The average scalp has 100,000 hairs. Each follicle produces a single hair that grows at a rate of half an inch per month during the normal hair growth cycle (1).
Only about 10% of the strands are in transition or resting phase at any one time. Hair grows about 6 inches a year for most people.
According to the American Academy of Dermatology, most people lose anywhere from 50 to 100 strands of hair each day (2), and up to 250 strands when hair is washed.
Because female hair tends to be longer, women notice when significant hair loss occurs. They will observe hair on their pillow or lots of hair in their comb when styling which becomes exaggerated when abnormal amounts of hair loss are occurring.
More than 50% of women (3) report significant hair loss or thinning at some point in their lives. This means that hair loss will affect 40 million women.
What Does Hair Loss in Women Look Like?
Because there are numerous causes of female hair loss, the patterns of hair loss in women vary.
Androgenic Alopecia (AGA)
AGA or female pattern hair loss is due to genetic causes. Women who experience AGA notice decreasing volume of hair and general thinning of hair on the top of the scalp or the temples, while the front hairline does not recede. The diagnostic “pull test” will be negative in this type of hair loss.
The Savin scale (1992) (4) is used to document female hair loss patterns. Unlike men, who tend to recede from the forehead or the crown of the head, women tend to notice thinning on the top third to one half of the scalp, while the front hair line remains intact.
Alopecia areata (5) is an autoimmune disease, which occurs when the body’s own immune system mistakenly attacks healthy hair follicles and destroys them. This type of hair loss is characterized by:
- Patchy, bold spots. You will notice small, round, smooth, bare patches on your scalp.
- “Exclamation mark” hairs: Often, short hair grows on the edges of the bald spots, narrower at the bottom, like an exclamation mark.
Alopecia totalis (6) is the advanced form of alopecia areata, where a person loses 30%-50% of their hair within a month. This type of hair loss is characterized by complete baldness of the scalp. The diagnostic “pull test” will be positive.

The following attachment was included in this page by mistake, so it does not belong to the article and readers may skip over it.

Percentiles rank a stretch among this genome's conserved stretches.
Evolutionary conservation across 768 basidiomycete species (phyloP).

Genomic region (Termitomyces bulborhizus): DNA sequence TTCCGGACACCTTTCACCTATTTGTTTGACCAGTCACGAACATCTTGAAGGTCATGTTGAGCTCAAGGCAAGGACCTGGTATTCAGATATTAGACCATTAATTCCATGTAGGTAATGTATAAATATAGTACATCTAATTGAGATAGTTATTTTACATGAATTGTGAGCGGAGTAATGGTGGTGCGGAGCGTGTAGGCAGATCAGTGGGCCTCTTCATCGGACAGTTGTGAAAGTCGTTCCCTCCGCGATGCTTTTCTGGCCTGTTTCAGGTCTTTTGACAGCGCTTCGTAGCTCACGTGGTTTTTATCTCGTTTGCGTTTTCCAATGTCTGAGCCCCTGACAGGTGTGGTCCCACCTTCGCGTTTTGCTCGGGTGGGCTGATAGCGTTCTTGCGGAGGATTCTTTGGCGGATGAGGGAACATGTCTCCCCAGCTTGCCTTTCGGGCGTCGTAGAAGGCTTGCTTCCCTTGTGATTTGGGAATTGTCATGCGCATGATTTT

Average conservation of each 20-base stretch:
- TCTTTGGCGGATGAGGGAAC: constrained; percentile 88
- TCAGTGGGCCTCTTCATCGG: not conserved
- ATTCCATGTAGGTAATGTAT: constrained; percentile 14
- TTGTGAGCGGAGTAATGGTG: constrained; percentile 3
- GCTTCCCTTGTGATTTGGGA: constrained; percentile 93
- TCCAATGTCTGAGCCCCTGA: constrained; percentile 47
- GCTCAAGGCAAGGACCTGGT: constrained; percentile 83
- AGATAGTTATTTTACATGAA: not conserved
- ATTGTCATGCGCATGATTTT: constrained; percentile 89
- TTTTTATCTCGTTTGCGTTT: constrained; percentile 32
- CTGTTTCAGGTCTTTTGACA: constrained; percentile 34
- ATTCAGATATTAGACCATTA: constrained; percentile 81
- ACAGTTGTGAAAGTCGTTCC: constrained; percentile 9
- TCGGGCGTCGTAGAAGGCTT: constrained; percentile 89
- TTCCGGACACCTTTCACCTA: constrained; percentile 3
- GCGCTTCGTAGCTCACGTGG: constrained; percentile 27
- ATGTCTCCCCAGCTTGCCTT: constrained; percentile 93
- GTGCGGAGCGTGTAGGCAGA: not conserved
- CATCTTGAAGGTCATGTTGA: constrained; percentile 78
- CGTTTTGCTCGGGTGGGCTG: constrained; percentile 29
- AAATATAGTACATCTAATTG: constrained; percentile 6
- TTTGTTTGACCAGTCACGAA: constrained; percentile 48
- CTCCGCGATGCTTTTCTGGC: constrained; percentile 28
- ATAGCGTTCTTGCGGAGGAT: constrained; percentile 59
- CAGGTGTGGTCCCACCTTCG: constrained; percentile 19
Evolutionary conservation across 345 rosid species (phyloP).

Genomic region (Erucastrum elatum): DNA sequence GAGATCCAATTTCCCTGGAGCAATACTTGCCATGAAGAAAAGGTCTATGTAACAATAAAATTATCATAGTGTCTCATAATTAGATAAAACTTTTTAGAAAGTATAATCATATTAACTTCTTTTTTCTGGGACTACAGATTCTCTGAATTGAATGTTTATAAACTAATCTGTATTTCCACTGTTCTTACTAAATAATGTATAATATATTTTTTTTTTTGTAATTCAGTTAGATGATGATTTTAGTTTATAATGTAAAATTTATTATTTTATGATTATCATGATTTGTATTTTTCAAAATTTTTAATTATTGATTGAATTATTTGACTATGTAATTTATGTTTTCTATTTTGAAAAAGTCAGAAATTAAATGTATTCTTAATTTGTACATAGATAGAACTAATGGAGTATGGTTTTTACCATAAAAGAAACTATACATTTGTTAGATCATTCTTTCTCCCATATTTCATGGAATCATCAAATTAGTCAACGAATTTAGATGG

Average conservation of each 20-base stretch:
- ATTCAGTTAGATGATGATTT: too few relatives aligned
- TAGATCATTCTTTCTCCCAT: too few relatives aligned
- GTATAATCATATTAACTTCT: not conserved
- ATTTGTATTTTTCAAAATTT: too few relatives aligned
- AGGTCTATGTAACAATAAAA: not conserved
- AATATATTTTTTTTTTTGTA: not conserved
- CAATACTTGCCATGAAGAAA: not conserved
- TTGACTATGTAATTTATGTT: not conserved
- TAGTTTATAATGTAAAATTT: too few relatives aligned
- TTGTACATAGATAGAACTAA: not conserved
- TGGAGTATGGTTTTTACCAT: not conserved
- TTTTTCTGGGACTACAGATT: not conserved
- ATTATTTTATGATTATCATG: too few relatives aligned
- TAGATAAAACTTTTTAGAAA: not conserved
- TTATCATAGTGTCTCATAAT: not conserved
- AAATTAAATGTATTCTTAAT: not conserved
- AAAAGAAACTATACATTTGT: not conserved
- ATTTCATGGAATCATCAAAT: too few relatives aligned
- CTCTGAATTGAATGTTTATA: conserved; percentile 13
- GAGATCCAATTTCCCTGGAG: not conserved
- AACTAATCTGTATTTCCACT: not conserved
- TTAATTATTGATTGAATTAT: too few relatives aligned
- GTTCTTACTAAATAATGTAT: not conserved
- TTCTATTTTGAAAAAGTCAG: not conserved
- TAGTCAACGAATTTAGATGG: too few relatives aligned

Anagen effluvium (7) is often due to chemotherapy. After 2 weeks of chemotherapy, approximately 90% or more of the hairs can fall out while hair is still in the anagen phase. Good news? Hair grows again as soon as the cancer treatment is over.
Ringworm (8) is a fungal infection that can affect the scalp, triggering a distinct pattern of hair loss that occurs in itchy, round patches. Bald areas can appear scaly and red. The fungus may be visible with the naked eye or could be seen after a biopsy.
Traction alopecia (9) can be caused by certain hairstyles, such as cornrows, or tight ponytails and certain treatments such as hair dyes, chemical treatments or flat irons. It is more common among African Americans.
Patterns of traction alopecia may include:
- Receding hairline around the forehead, temples or back of the neck
- Wide hair parting
- Redness, itching, scars, pimples on the scalp
- Patches of broken hair
- In more advanced cases, patches of scarred skin
Trichotillomania (10) is a psychological condition that causes a person to compulsively pull hair from the scalp, eyebrows, or eyelashes. The pattern of this hair loss is characterized by patchy, possibly scarring spots on the scalp.
Scarring alopecia (11) causes hair loss that is possibly permanent and irreversible. This pattern of hair loss is characterized by the destruction of hair follicles which are replaced by scar tissues and atrophy of the skin. Scarring alopecia can be associated with other medical conditions, such as lupus.
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